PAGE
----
Thursday, November 25, 2010

Thanksgiving Blues

Before I start complaining, I want to stress that on this Thanksgiving Day I am VERY thankful for my beautiful daughter and the joy she has brought into my life. I am thankful for my general state of happiness and satisfaction, and for my underlying faith that all things work out in the end, the way G-d intended for us.

That being said,  I must say that when my parents told me their travel dates, I got so excited that for the first time in the 13 years since I have made aliyah, we would be able to celebrate a true Thanksgiving Day together.  I started planning invitations and menus, and tried to figure out where to get an authentic pumpkin pie.  I also took off the afternoon from work to be sure that I could spend extra time with my parents.

Well, my parents had planned on visiting Tel Aviv yesterday, and pushed that trip to today instead, so Raphaela and I spent the afternoon - just the two of us, as we normally do on a Thursday - doing pre-Shabbat errands and enjoying the unseasonably warm and sunny November weather. As far as even having dinner tonight with my parents? That will not take place because my Ultra-Orthodox relatives decided at the somewhat last minute to have a memorial dinner for my uncle who died of ALS two years ago.  And since the dead seem to take precedent over the living (though I wouldn't say that sentence out loud to anyone) Raphaela has been fed and bathed, and I am making a simple dinner of salmon for myself.

I will not have seen my parents at all today.

You might say, why don't you go with your parents to this family gathering in honor of your dead uncle, that way at least you spend time with your relatives on Thanksgiving?  First, this wake of sorts only begins at eight pm, and I don't have the physical strength to stay awake and travel to the event;  nor do I want to interfere with Raphaela's sleep schedule, as I don't want her to be a basket case for her Chanukah party at Gan tomorrow.  Second, and more personal, these relatives have lived in Israel at least for as long as I have, and they have never made me feel welcome in their homes, because I do not pass their religious mustard.  In fact, only one of these cousins of my father even called me after I gave birth to wish me a mazal tov, the rest pretend like my daughter and I don't exist.  I cannot get all dressed up like a Chareidi and smile fake smiles, and pretend that we enjoy each other's company.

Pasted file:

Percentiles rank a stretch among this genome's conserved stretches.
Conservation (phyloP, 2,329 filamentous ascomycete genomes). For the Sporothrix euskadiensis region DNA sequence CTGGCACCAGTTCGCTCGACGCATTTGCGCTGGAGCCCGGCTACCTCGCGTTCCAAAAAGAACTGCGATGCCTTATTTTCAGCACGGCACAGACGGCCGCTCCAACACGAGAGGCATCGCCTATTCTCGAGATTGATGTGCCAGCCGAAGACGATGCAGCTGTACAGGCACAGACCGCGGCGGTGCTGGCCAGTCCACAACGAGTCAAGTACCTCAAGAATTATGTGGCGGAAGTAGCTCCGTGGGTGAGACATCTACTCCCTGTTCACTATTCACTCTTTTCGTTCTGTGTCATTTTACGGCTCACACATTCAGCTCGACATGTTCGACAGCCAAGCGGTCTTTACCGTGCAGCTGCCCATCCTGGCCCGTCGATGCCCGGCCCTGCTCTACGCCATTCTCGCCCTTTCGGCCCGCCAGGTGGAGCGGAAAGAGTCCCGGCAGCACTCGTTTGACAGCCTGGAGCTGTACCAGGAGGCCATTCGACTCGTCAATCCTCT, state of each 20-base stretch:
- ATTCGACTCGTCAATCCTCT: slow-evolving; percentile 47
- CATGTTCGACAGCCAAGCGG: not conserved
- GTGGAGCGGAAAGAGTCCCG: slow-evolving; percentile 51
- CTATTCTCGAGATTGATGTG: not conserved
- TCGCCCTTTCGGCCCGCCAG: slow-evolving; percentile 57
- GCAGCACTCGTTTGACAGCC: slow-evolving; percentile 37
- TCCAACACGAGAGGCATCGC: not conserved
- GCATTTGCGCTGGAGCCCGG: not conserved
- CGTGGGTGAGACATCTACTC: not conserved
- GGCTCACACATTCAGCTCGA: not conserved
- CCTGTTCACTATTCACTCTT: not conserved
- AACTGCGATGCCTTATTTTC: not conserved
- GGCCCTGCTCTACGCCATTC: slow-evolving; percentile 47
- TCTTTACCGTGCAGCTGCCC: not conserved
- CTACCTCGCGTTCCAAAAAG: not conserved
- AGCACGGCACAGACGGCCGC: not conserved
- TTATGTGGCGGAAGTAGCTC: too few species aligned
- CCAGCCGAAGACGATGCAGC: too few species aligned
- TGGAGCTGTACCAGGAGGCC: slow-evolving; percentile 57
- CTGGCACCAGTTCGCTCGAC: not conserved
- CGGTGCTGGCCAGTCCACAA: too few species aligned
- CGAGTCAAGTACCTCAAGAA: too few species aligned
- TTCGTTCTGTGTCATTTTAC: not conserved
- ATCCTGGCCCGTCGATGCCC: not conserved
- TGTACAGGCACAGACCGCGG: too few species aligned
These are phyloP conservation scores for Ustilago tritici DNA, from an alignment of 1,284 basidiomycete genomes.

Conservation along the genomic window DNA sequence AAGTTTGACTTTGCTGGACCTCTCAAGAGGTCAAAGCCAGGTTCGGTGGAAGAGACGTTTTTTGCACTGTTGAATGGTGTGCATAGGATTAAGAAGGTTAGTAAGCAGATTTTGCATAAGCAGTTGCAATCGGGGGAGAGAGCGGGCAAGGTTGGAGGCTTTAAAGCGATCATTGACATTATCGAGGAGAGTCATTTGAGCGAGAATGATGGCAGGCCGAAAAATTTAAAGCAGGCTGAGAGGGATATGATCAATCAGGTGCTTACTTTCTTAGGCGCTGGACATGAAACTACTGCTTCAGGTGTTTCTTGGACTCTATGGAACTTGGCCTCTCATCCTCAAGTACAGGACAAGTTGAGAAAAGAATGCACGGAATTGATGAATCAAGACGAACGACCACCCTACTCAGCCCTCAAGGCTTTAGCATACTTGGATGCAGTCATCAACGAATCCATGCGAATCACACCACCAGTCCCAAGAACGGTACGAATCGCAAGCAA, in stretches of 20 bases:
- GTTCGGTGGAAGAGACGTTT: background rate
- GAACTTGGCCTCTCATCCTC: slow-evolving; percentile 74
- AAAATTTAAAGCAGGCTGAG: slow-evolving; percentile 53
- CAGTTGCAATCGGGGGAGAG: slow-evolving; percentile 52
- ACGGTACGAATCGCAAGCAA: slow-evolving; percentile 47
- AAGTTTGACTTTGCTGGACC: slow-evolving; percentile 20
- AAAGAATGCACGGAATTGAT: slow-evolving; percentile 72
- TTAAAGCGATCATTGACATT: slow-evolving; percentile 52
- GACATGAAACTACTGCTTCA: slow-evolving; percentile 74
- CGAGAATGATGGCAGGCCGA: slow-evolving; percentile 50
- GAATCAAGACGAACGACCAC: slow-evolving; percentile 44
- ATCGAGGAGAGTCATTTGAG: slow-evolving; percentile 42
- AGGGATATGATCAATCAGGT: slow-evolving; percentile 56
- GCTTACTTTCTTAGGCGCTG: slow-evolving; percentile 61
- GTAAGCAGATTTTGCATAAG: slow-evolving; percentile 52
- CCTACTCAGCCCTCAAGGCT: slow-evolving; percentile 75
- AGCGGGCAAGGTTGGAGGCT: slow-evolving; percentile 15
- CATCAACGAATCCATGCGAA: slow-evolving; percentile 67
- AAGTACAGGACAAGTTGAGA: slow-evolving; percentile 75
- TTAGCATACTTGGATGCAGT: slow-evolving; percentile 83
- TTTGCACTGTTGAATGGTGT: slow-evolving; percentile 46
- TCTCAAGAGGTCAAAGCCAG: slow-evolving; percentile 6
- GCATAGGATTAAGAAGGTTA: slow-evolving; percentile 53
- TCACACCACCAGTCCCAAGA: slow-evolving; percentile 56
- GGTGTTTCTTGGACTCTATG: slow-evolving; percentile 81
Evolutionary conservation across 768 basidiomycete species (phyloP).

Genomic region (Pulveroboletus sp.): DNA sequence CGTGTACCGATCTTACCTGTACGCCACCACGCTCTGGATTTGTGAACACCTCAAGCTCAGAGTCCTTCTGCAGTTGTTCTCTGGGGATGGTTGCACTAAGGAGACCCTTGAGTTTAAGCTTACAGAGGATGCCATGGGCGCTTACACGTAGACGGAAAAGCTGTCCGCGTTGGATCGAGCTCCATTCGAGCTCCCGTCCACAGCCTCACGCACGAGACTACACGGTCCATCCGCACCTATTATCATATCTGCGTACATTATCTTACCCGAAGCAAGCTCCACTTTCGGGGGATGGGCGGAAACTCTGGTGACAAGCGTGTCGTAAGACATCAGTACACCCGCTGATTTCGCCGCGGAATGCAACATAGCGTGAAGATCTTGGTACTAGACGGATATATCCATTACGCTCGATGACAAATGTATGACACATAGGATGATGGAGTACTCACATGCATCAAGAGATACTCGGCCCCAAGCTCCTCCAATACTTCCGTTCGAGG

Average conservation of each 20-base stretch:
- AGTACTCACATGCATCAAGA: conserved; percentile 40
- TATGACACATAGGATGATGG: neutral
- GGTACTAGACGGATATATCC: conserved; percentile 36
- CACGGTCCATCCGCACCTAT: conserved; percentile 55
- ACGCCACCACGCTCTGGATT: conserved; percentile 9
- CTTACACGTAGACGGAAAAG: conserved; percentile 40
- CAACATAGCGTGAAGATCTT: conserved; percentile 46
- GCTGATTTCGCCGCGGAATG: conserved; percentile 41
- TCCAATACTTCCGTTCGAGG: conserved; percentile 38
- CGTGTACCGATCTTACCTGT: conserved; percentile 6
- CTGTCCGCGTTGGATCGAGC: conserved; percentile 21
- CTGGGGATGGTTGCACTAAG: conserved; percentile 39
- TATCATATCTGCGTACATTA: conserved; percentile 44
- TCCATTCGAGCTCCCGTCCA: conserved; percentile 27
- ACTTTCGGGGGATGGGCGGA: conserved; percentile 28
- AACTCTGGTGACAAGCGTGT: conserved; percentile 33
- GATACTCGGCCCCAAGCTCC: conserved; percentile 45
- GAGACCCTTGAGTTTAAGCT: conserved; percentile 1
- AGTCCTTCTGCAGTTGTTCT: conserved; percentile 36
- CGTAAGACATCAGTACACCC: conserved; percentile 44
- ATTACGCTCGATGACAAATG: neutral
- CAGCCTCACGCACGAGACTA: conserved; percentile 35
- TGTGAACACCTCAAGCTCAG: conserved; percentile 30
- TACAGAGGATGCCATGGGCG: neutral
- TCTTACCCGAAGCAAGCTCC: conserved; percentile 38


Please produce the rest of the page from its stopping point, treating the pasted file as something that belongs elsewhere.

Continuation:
I cherish the memories of the Thanksgiving weekends spent with the whole family at my grandmother's house, and I will not ruin those experiences with a poor and depressing substitute.

So here I am, on Thanksgiving, sad and alternatively angry.  Hey, wait a minute, most people go insane being around their family on major holiday weekends, so maybe I am actually celebrating Thanksgiving in the truest way...


koshergourmetmart said...

It is true that you do not want to mess with RR's schedule-kids do best with having a set schedule. And it is unfair for your parents to miss Thanksgiving w/you especially if you told them about your plans for spending Thanksgiving with them. However, I think you should not write off your religious relatives. First, if they have a huge family, their immediate family will take precedance over 1st or 2nd cousins. My mother has 3 first cousins who she was close to growing up. The 3 of them have 24 children (12, 6 and 6). From these 24, there must be at least 300+ descendants-grandchildren and great grandchildren [many of them have 7+ children and a few have 12] My mother's first cousins have a simcha nearly every day and grandchildren who need assistance (one of the 24 died young with several young children to raise). My mother does not take offense she does not see them as much as she used to b/c of their responsibilies. In addition, treating them like they treat you (non existent) will not change their feelings towards you. I am not as "religious" as my cousins but I do have a good relationship with my cousin Mimi [who you know]. As an example, my daughter had a diagnosis of cancer this past year, and my 2nd cousin's daughter who is ultra orthodox and who I never met before now was her counselor at camp simcha and has called us many times to see how she is doing and has made a real relationship with us. When I met her mother for the 1st time, she invited our whole family to spend Shabbat with them - something I would not have expected to happen due to their ultra-orthodoxness as well as their humungous family (300+ cousins). Now is the time to try to make a change with them. They after all do not seem to reject your parents. Perhaps, now you can find some common ground such as raising children in relating to them. Even if you have to fake it it would be good for RR to know she has family in Israel.

koshergourmetmart said...

Don't you mean religious muster? What hasgacha is religious mustard?